Overview of Credit Score Disclosure Regulations

In 2011, two laws went into effect requiring lenders in the United States to provide consumers with important disclosures, including credit scores, which raise awareness about the use of their credit history in making credit decisions. A key goal of these regulations is to improve the accuracy of consumer credit reports, by alerting the consumer to the existence of information that may be impacting their ability to get credit or access to credit at the most favorable terms (such as a low interest rate).

The first of these regulations, the Risk-Based Pricing rule, went into effect in January 2011. The common practice of giving less favorable credit terms to higher risk consumers is known as risk-based pricing. This rule states that when a lender decides to extend you credit based on your credit score and/or credit report, they must send you a notice – either a Risk-based Pricing (RBP) notice or Credit Score Disclosure (CSD) notice – when the credit terms you received are less favorable than those offered to other consumers. Further information about the Risk-Based Pricing rule can be found on the Federal Trade Commission’s web site.

The second law went into effect in July 2011. It requires that lenders provide a credit score and related information in an Adverse Action Notice sent to a consumer when they are declined for credit. In addition, the new law adds a credit score disclosure to RBP notices for those lenders who choose this disclosure option to comply with the Risk-Based Pricing rule.

The Risk-Based Pricing rule generally applies when you are approved for credit. The Adverse Action notice, which has long been part of the Fair Credit Reporting Act and Equal Credit Opportunity Act, is sent by the lender when your request for credit is declined.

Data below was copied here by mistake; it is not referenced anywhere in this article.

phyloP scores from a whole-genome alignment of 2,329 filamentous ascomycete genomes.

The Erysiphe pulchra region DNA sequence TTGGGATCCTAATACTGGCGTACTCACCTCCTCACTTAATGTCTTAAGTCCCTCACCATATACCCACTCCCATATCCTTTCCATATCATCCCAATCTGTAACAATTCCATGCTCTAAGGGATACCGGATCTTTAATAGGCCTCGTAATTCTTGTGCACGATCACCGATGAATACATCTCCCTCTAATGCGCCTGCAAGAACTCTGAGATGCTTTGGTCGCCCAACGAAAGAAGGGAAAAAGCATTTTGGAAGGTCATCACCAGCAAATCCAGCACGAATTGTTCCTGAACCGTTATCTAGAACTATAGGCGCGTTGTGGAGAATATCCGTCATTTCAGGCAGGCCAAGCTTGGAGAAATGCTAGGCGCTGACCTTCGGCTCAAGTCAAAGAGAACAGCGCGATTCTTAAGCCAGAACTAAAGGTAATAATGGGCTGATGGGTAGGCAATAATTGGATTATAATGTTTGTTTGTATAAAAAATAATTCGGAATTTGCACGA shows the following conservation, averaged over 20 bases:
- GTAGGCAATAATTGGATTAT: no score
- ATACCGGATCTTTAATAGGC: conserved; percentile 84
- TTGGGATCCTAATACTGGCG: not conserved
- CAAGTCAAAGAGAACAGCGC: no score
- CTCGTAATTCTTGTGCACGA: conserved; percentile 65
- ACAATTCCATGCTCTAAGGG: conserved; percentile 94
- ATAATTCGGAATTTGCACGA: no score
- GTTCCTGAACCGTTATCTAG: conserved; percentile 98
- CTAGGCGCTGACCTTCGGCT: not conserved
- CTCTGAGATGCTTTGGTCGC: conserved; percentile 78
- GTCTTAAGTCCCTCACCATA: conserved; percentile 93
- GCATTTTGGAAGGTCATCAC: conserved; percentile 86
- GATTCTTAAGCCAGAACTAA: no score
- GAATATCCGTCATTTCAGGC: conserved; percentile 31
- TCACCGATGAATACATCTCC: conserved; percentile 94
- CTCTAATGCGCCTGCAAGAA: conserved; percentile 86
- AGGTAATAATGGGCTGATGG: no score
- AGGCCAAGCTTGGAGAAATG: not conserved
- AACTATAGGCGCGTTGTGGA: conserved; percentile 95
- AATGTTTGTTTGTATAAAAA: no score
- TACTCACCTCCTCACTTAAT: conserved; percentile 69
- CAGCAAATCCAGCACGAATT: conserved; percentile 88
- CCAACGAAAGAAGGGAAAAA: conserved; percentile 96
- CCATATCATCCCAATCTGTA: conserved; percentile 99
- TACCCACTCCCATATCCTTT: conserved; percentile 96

If your request for credit was declined

Consumers who are declined for credit are provided a disclosure, often called an Adverse Action notice, that should accompany a declination letter though it may be sent separately. There is no standard format although the Adverse Action notice should at a minimum include information about why you were declined or guidance on where that information can be obtained.

If you are approved for credit

When you are approved for credit, you’ll likely receive a notice similar in appearance to either the Risk-Based Pricing (RBP) notice or the Credit Score Disclosure (CSD) notice, shown in Figure 1 below.

  • The Risk-Based Pricing (RBP) notice informs consumers that they may have received less favorable credit terms than other consumers with better credit histories. This notice is sent only to approved applicants or customers who did not receive the lender’s most favorable terms. The RBP notice may be mailed separately from the credit approval letter. This notice includes information on how to obtain your free credit report and, if used in making the credit decision, the disclosure of your credit score, the score range, and the reasons why the score was not better.
  • The Credit Score Disclosure (CSD) notice is used by lenders as an alternative method for complying with the Risk-Based Pricing rule. The CSD notice is sent to all consumers who apply for credit and contains their credit score as a way to provide greater understanding of how they are evaluated during the lending decision process.

If you look carefully at the top of the notice, you’ll see a slight difference in the wording. The RBP notice will refer to “Your Credit Report and the Price you Pay for Credit” while the CSD notice refers to “Your Credit Score and the Price you Pay for Credit”.

In some rare instances, a lender may use your credit report, but not your credit score, in the lending decision. In such cases, should the lender you send a RPB notice, a slightly different disclosure will be provided to the consumer.


FIGURE 1: Sample Risk-Based Pricing (left) and Credit Score Disclosure (right) notices